Geographic Information Systems Stack Exchange is a question and answer site for cartographers, geographers and GIS professionals. It's 100% free, no registration required.

Sign up
Here's how it works:
  1. Anybody can ask a question
  2. Anybody can answer
  3. The best answers are voted up and rise to the top

I was quite unsatisfied with Calculating Length of Linestrings in WGS84 in Miles. It kept me wondering if there is a more convenient, Pythonic way to calculate the length of a WKT linestring according to a given SRID.

I have in mind something like:

line="LINESTRING(3.0 4.0, 3.1 4.1)"
print length(line, srid)

I'm looking for an accurate answer, not sin\cos approximations.

Any ideas?

share|improve this question
tomkralidis, this is a GIS website. your answer ignores that the this is a distance between geospatial coordinates (look up SRID). shapely in of itself cannot compute geospatial distances as it has no knowledge of map projection. – user23037 Oct 18 '13 at 1:32
up vote 15 down vote accepted

The geopy module provides the Vincenty formula, which provides accurate ellipsoid distances. Couple this with the wkt loading in Shapely, and you have reasonably simple code:

from geopy import distance
from shapely.wkt import loads

line_wkt="LINESTRING(3.0 4.0, 3.1 4.1)"

# a number of other elipsoids are supported
distance.VincentyDistance.ELLIPSOID = 'WGS-84'
d = distance.distance

line = loads(line_wkt)

# convert the coordinates to xy array elements, compute the distance
dist = d(line.xy[0], line.xy[1])

print dist.meters
share|improve this answer
+1, would have +10 if I could. Saved my team hours of programming. – Adam Matan Dec 1 '10 at 22:03
Is this approach any different from @tomkralidis answer if the input coordinates are in WGS-84 already? – LarsVegas Dec 18 '13 at 7:54
@LarsVegas yes, Shapely only handles planar coordinates -- so it will measure distances accurately in projected space, but not geographic (e.g. WGS-1984). – scw Dec 23 '13 at 4:05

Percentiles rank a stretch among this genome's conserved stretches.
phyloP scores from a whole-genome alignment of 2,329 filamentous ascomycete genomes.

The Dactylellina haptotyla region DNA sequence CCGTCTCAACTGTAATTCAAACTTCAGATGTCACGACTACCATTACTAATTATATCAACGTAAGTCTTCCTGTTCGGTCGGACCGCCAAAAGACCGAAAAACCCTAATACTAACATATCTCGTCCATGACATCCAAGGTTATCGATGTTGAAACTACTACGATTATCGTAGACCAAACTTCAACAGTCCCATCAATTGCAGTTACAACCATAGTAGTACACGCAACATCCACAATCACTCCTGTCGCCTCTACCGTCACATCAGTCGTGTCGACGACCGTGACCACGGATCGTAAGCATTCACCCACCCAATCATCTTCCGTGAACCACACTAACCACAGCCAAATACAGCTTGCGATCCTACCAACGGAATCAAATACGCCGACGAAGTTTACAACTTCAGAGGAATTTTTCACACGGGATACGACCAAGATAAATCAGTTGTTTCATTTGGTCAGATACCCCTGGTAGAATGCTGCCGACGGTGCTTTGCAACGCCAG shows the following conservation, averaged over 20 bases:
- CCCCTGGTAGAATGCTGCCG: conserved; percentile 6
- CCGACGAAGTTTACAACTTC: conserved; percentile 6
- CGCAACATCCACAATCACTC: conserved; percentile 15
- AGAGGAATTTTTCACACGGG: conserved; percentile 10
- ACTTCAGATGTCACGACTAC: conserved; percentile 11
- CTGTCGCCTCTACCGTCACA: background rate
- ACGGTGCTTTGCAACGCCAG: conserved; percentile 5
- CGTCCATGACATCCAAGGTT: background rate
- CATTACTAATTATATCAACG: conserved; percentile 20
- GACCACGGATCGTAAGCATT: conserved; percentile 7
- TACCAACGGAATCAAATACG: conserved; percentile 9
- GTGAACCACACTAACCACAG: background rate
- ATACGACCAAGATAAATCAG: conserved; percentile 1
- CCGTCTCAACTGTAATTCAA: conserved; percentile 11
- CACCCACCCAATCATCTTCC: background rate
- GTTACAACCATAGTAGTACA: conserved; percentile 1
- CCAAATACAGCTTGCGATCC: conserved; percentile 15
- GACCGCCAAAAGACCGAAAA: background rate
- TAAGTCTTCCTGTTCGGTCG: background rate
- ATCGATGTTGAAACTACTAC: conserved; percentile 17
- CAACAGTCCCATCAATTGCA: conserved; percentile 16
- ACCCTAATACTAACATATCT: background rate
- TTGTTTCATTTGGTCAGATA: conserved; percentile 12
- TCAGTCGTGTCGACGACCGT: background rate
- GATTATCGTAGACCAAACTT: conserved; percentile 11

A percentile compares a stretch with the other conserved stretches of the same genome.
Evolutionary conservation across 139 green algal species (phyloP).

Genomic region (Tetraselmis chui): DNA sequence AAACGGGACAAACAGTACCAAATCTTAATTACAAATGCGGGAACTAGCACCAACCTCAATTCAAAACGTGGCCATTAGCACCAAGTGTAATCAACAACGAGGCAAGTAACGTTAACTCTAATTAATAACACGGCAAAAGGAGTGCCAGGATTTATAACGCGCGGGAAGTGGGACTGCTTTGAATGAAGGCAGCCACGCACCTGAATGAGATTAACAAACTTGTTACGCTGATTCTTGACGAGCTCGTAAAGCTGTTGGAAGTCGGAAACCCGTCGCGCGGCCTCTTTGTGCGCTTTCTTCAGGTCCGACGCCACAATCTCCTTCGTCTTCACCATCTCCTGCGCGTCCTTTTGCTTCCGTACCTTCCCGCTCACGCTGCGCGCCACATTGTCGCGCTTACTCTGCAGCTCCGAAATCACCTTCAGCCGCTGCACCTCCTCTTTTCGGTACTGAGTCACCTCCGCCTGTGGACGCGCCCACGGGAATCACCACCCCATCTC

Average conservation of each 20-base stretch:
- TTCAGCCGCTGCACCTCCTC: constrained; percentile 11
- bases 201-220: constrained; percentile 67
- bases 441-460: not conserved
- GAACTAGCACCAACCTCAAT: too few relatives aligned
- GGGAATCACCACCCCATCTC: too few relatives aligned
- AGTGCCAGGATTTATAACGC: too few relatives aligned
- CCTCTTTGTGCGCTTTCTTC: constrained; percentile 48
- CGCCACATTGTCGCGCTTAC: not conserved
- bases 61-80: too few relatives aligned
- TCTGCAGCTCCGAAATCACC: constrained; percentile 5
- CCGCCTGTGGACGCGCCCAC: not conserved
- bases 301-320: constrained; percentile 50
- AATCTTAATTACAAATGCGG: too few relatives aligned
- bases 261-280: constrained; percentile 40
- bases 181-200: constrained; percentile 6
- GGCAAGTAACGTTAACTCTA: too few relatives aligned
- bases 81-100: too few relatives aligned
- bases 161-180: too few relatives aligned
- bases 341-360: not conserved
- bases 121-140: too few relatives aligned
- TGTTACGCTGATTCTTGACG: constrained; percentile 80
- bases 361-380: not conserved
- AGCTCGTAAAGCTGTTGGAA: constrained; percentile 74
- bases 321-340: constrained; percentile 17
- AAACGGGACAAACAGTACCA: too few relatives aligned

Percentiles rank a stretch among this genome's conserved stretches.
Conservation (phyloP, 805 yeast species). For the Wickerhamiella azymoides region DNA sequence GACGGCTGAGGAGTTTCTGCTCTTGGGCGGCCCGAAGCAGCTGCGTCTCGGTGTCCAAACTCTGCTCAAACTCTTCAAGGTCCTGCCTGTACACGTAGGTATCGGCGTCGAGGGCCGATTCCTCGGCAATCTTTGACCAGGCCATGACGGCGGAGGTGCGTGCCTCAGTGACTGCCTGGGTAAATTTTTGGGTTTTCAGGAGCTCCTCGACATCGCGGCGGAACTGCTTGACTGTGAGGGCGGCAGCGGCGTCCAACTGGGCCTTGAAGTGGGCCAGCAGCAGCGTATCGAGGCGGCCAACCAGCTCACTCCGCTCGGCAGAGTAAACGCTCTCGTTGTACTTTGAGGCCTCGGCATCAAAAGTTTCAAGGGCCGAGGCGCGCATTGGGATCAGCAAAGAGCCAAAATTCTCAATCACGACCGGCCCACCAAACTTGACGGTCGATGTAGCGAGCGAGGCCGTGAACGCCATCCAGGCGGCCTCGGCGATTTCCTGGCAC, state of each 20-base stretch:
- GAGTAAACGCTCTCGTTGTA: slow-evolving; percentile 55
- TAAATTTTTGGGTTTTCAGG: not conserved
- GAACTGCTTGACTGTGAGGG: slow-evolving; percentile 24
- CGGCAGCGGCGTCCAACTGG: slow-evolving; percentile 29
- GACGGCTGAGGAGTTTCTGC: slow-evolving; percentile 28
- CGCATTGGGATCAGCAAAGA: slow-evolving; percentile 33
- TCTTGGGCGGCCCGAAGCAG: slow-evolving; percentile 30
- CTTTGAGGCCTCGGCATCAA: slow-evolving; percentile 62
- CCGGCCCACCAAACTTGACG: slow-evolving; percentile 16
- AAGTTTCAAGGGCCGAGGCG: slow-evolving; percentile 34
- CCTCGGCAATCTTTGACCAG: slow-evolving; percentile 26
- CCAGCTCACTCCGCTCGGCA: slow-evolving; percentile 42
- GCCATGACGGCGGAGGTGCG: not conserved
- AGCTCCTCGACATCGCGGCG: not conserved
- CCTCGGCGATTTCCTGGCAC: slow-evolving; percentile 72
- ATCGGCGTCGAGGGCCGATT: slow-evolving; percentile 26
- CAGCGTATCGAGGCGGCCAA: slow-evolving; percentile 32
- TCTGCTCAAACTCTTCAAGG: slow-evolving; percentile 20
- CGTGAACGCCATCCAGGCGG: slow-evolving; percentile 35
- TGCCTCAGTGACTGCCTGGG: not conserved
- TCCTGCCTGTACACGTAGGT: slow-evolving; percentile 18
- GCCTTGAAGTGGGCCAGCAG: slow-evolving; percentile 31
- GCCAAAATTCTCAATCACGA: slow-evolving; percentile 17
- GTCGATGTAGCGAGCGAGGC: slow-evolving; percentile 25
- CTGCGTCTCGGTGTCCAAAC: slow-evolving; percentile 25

You could also use Shapely's length property, i.e.:

from shapely.wkt import loads

l=loads('LINESTRING(3.0 4.0, 3.1 4.1)')
print l.length
share|improve this answer
Note that the length for this particular example will be meaningless, as it is a geographic coordinate system (WGS84). – Mike T Aug 5 '14 at 0:38

I'd use ogr2ogr ( to do it directly but if you really must use python then there are python bindings ( to let you do it.

share|improve this answer

Late to the party, but with a hopefully useful contribution. Building on scw's answer using geopy, I wrote a small function that does the calculation for a shapely LineString object with arbitrarily many coordinates. It uses a pairs iterator from Stackoverflow.

Main feature: the docstrings are much longer than the snippets.

def line_length(line):
    """Length of a line in meters, given in geographic coordinates

        line: a shapely LineString object with WGS-84 coordinates

        Length of line in meters
    from geopy.distance import distance

    return sum(distance(a, b).meters for (a, b) in pairs(line.coords))

def pairs(lst):
    """Iterate over a list in overlapping pairs without wrap-around.

        lst: an iterable/list

        Yields a pair of consecutive elements (lst[k], lst[k+1]) of lst. Last 
        call yields the last two elements.

        lst = [4, 7, 11, 2]
        pairs(lst) yields (4, 7), (7, 11), (11, 2)

    i = iter(lst)
    prev =
    for item in i:
        yield prev, item
        prev = item
share|improve this answer

Your Answer


By posting your answer, you agree to the privacy policy and terms of service.

Not the answer you're looking for? Browse other questions tagged or ask your own question.